CALLING ME HOME
This is a deeply affecting coming-of-age story with radiant characters who will remain with the reader long after the last page is turned. However, in recounting a Southern belle’s doomed love for Robert, a black man in Jim Crow-era Kentucky, the author (like so many in women’s fiction today) uses the white female protagonist as the lens through which the horrors of racism are filtered — consequently blurring and softening their nevertheless devastating impact. In the end, one suspects the real story is Robert’s — and it’s one too searingly painful to be told.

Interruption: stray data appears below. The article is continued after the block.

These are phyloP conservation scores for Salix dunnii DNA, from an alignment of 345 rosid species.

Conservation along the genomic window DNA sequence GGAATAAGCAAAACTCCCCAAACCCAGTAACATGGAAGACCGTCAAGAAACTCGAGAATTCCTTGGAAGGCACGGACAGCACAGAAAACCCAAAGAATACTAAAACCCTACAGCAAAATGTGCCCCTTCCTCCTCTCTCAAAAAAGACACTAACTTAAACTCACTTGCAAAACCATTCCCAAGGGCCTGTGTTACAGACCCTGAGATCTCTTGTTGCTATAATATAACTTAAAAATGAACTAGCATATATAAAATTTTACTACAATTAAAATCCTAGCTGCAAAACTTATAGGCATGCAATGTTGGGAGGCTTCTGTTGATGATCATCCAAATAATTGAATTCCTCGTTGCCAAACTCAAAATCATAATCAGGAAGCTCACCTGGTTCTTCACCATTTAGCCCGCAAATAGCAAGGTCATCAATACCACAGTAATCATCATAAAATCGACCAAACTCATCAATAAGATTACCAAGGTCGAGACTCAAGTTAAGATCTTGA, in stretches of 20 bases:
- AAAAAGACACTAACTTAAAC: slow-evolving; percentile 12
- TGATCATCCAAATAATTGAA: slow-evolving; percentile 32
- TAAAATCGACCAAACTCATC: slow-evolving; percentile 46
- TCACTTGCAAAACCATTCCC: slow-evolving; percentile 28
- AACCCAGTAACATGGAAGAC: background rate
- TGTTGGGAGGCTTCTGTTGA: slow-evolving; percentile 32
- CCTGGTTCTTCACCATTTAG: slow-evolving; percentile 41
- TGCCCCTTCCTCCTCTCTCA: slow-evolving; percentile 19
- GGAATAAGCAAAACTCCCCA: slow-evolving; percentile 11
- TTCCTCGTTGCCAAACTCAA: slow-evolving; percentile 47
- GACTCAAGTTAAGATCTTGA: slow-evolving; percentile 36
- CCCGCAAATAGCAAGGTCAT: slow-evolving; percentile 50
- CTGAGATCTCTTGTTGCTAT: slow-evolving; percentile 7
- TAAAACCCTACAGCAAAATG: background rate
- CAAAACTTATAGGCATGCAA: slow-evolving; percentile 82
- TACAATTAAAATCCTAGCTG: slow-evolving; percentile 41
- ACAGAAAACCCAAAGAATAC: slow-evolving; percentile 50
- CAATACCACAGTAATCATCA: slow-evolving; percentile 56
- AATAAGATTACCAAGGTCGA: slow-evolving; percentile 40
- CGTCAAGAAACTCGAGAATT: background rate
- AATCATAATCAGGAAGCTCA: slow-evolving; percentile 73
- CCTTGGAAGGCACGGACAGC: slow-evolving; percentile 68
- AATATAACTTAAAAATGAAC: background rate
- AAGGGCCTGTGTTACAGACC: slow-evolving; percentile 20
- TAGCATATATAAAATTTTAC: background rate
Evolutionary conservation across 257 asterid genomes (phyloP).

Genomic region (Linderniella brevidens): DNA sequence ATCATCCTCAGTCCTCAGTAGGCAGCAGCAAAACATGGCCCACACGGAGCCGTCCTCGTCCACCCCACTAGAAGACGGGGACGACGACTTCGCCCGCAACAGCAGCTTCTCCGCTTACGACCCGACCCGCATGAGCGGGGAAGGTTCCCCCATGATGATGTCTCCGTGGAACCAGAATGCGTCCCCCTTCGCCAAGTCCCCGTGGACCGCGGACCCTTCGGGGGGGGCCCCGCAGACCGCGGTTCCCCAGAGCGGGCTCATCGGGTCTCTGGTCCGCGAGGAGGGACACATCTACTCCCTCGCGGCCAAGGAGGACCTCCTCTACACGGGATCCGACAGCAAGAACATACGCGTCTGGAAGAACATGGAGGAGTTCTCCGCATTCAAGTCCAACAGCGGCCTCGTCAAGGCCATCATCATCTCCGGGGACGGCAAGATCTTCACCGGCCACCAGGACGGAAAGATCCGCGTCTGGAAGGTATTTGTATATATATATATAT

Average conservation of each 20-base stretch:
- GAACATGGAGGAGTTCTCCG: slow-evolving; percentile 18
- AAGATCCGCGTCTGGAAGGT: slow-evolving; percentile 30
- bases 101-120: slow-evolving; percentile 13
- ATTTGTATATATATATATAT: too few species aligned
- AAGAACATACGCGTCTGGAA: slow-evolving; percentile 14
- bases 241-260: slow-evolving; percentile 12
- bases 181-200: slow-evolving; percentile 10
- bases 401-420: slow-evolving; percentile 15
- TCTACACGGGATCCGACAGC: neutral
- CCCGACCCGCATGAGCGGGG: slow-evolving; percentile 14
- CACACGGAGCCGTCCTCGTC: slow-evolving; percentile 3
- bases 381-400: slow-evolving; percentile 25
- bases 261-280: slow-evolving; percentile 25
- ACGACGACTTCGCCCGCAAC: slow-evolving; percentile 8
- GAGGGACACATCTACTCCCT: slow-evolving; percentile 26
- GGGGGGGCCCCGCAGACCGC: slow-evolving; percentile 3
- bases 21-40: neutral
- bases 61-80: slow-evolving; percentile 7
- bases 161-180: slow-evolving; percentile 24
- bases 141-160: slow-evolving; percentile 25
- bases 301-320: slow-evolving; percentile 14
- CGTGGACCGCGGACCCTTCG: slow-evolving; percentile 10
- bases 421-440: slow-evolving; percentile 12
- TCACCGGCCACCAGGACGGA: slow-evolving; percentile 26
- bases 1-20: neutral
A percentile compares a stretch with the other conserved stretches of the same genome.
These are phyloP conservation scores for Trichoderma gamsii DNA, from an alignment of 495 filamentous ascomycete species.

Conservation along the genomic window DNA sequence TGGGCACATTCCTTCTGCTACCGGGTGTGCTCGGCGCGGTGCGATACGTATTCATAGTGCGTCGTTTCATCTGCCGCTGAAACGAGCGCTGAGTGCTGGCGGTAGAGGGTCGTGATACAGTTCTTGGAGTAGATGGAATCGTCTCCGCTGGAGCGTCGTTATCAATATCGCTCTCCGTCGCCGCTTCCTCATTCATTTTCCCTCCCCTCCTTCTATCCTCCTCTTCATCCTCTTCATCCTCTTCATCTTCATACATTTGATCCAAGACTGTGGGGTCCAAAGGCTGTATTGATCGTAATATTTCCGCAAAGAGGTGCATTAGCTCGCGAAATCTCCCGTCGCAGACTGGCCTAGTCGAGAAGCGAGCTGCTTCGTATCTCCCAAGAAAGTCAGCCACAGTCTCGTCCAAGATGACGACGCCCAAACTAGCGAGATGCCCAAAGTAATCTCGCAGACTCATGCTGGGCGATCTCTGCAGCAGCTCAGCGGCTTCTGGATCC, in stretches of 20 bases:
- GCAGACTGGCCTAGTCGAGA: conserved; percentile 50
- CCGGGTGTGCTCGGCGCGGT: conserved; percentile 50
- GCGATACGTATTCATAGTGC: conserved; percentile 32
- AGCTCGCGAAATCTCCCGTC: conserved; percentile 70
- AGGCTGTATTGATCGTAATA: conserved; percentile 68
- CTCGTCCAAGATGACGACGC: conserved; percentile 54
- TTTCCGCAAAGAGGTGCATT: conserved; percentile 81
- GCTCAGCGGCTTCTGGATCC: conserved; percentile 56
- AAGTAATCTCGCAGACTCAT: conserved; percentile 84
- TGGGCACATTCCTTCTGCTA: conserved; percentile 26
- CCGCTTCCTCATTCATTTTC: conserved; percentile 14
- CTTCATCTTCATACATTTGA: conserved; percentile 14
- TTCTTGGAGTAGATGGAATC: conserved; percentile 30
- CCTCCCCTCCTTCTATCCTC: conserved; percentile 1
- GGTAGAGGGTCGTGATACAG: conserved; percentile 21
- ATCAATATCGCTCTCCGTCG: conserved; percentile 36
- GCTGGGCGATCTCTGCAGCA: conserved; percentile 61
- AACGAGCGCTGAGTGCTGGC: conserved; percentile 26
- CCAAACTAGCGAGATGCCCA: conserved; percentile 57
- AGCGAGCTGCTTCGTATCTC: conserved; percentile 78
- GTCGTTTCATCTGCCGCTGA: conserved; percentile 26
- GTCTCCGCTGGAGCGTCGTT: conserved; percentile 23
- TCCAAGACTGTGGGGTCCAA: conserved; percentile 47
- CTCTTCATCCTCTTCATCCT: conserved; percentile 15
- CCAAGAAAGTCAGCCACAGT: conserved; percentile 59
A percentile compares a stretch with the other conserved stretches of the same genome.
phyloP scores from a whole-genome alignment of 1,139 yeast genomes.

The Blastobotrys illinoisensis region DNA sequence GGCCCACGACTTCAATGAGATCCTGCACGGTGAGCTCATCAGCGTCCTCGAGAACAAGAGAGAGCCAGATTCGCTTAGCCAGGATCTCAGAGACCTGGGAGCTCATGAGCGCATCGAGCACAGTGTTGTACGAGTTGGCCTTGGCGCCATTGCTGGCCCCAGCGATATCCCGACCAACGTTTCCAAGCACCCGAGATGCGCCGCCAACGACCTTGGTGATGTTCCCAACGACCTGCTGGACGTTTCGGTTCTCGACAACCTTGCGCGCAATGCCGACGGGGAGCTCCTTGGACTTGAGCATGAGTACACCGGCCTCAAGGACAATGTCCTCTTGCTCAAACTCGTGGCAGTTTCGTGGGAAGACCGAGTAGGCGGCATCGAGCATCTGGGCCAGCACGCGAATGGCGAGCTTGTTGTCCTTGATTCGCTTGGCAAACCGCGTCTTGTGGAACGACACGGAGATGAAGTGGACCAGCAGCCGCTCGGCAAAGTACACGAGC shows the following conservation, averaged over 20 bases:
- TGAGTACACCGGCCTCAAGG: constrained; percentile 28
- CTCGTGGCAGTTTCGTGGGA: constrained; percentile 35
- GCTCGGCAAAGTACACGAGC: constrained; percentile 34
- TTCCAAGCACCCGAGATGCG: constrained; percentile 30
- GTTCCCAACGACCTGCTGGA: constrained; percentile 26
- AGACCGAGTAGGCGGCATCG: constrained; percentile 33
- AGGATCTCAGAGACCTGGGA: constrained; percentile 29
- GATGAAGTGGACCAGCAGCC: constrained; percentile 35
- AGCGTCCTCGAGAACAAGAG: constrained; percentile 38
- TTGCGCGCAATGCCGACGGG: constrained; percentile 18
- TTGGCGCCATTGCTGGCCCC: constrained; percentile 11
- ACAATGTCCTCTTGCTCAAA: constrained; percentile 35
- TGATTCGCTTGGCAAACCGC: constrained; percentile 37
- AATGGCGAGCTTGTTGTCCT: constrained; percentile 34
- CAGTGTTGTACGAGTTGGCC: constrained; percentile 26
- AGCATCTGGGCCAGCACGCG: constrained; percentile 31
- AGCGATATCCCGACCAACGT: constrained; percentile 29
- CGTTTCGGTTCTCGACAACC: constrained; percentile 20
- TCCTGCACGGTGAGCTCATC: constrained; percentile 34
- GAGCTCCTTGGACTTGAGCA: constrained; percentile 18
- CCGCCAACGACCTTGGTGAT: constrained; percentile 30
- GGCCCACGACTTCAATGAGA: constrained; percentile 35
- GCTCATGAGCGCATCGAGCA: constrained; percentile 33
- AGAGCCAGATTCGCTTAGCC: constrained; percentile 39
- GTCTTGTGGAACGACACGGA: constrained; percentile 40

After a decade as 90-year-old Isabelle McAllister’s hairdresser, Dorrie Curtis has struck up an unlikely friendship with the prickly old woman. So she barely gives it a second thought when Miss Isabelle asks her to drive her to a family funeral, a thousand miles away in Cincinnati. As the miles pass, the story of Miss Isabelle’s doomed love for the son of her family’s black housekeeper unspools to its tragic end. (ST. MARTIN’S, Feb., 336 pp., $24.99)